Are resistant starch foods good for you? Potatoes and rice are essential staples in many societies. But, is all starch healthy? It seems to depend upon if the food is processed or not. For example, wheat crackers can make you gain weight because they can raise your blood sugar too high, too quickly.
Opt for the resistant starch foods, instead. This type of starch is in lentils, garbanzo beans, pinto beans, brown rice, potatoes, oatmeal, and other complex carbohydrates. The experts say, this type of starch resists digestion in your small intestine passing through your body without entering your bloodstream breaking down into glucose or blood sugar.
Resistant starch like in brown rice and potatoes is satiating, making you feel full, therefore satisfied. I just can't seem to eat a green salad all by itself. When I add a baked potato, I feel as though I've had a real meal...
Refined or processed food; like potato chips, crackers, tortillas, white pasta, white rice, white bread, and cold cereals tend to raise your blood sugar too quickly making you gain weight. I feel hungry soon after I’ve eaten any of these above. It’s like I can’t eat enough of the bad (refined or processed) carbs because they don’t satisfy. I only want to eat more and more of them.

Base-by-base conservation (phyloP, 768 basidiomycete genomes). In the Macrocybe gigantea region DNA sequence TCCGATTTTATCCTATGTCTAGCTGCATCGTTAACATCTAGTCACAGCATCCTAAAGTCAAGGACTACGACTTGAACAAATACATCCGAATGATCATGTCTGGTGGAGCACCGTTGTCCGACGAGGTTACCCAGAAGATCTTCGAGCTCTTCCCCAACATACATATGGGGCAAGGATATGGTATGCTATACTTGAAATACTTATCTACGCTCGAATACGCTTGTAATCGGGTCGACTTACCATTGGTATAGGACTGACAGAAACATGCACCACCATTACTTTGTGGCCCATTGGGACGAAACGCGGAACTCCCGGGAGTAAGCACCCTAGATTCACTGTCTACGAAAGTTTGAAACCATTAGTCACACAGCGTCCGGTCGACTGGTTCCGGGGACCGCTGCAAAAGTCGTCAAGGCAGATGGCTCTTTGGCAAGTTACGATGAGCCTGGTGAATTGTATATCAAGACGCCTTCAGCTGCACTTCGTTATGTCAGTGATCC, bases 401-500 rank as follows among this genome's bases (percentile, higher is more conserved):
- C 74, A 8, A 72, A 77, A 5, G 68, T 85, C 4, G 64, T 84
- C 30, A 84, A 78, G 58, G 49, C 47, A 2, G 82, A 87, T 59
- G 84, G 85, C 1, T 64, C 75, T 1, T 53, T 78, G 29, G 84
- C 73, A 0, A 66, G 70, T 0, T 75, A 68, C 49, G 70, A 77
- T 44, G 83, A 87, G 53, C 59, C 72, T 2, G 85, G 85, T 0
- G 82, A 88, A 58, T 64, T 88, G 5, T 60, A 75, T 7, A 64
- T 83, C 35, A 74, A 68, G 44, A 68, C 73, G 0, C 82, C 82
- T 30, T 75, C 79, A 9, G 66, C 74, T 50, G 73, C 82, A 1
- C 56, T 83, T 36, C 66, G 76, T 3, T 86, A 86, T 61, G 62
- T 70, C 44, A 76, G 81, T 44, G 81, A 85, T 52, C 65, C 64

A few examples of resistant starch foods
Eating complex carbs (resistant starch foods) and fiber rich plant based whole food (fruits and vegetables) can help you lose weight keeping your blood sugar levels stable. Highs and lows in blood sugar is not a healthy thing. For example, over time your nerves, blood vessels and organs can suffer damage. Extremely high blood sugar can lead to a dangerous condition whereby the body has trouble metabolizing sugar.
Grains like wheat that have been milled (refined) have had their bran (fiber) and germ removed. This puts it higher on the glycemic index than the unrefined whole grain itself. So, if you just have to have your grain, you want to eat the whole kernel, same as potatoes with its skin and brown rice. High fiber whole food doesn’t contain as much digestible carbohydrates, slowing the rate of digestion causing a more gradual rise in blood sugar.